Deanna Wallace, Director of Legal Communications

In today’s culture, abortion has been marketed to women as a “cure all” solution to unintended pregnancies. Masked by inaccurate and incomplete data on abortion’s safety and efficacy, the true dangers of abortion remain under-reported and all too often ignored. How many women have died from botched abortions? How many women continue to suffer in silence from long-term abortion complications? How many abortions are actually performed in the United States each year? We simply do not know.

It’s frightening that, for more than 45 years, although abortion has become a regularly performed medical procedure, it remains a procedure that we know so little about. The reality of abortion and its impact on women remain shrouded in mystery, yet abortion advocates demand unfettered access to the procedure and crassly promote abortion as a “life-saving” and “health-promoting” solution with negligible risks. A significant number of abortions go unreported, and the deaths of and injuries to countless women who have had abortions are effectively swept under the rug. As the author of a leading abortion textbook acknowledges, “[T]here are few surgical procedures given so little attention and so underrated in its potential hazard as abortion.”

A few weeks ago a report was published by the National Academy of Sciences, Engineering, and Medicine, claiming that abortion is safe and poses minimal risks to women. However, this simply does not line up with the facts. In response to the mountains of media coverage touting this claim as fact, our good friends Dr. Michael New of the Charlotte Lozier Institute and Dr. Donna Harrison of the American Association of Pro-Life Obstetricians & Gynecologists wrote a remarkable op-ed in National Review Online exposing the pro-choice biases of the report authors and highlighting the scientific research proving the safety claim as false.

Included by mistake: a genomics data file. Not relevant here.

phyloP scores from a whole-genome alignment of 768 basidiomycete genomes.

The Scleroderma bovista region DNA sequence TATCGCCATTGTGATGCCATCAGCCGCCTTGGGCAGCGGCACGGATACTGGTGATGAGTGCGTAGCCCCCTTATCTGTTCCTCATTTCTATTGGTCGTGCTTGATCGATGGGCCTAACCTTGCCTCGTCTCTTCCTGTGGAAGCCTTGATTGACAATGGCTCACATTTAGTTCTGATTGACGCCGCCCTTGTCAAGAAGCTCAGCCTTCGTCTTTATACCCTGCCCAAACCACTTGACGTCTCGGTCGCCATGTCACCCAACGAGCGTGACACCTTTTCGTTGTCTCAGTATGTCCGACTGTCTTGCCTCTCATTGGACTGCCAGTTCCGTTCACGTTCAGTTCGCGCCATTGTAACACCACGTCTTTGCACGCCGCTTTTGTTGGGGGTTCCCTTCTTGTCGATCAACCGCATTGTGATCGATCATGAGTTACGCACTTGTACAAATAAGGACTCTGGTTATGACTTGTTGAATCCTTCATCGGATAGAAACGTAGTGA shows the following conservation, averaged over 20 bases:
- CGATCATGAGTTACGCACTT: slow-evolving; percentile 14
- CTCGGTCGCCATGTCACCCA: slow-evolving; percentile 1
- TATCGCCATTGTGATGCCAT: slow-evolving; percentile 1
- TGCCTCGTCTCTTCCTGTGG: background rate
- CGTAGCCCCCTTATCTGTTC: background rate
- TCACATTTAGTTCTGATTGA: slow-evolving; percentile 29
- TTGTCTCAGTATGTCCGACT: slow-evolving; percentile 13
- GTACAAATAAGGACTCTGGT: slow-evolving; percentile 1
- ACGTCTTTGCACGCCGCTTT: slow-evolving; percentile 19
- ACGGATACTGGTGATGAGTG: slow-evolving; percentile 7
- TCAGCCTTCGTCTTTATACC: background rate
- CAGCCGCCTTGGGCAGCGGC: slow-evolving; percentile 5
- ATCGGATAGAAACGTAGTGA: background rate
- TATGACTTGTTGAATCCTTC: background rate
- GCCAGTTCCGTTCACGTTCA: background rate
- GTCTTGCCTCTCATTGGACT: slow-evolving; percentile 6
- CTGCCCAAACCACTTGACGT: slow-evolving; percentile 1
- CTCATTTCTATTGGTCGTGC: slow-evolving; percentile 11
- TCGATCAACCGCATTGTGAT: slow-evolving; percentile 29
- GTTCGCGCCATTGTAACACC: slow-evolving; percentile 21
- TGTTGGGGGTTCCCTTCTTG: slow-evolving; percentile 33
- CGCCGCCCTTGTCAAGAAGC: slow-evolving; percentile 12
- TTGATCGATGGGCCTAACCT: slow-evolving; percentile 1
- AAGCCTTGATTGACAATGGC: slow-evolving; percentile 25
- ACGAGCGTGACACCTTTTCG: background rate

One of the points made in this op-ed – that “[a]bortion-rights groups have shown almost no interest in improving abortion-reporting requirements to allow for better data on abortion-related injuries and deaths” – directly correlates to a legislative priority AUL has been advancing this session.

Idaho Lt. Governor Brad Little, David Ripley of Idaho Chooses Life, Idaho Governor Butch Otter, and bill sponsors Rep. Greg Chaney and Sen. Fred Martin at the signing of H 638, the Abortion Complications Reporting Act.

At AUL, we recognize that in order to safeguard maternal health, complete and reliable data on abortion must be available to women, the medical community, and the general public. A comprehensive state reporting system – one that specifically emphasizes reporting on complications – is the only way to accomplish this goal. AUL’s Abortion Reporting Act provides such a system, and we worked with the Charlotte Lozier Institute to update our 2018 bill to include new data points that will allow us to better track the incidence of abortion and related complications.

Encouragingly, we are already seeing progress towards making this comprehensive reporting system a reality: in the ongoing 2018 state legislative sessions, Idaho and Indiana and have already passed laws based on our updated Abortion Reporting Act.

AUL will continue our push for this important legislation as the 2018 sessions continue and in future sessions, because we will only be able to unmask the reality of abortion in America when such a system is in place in every state.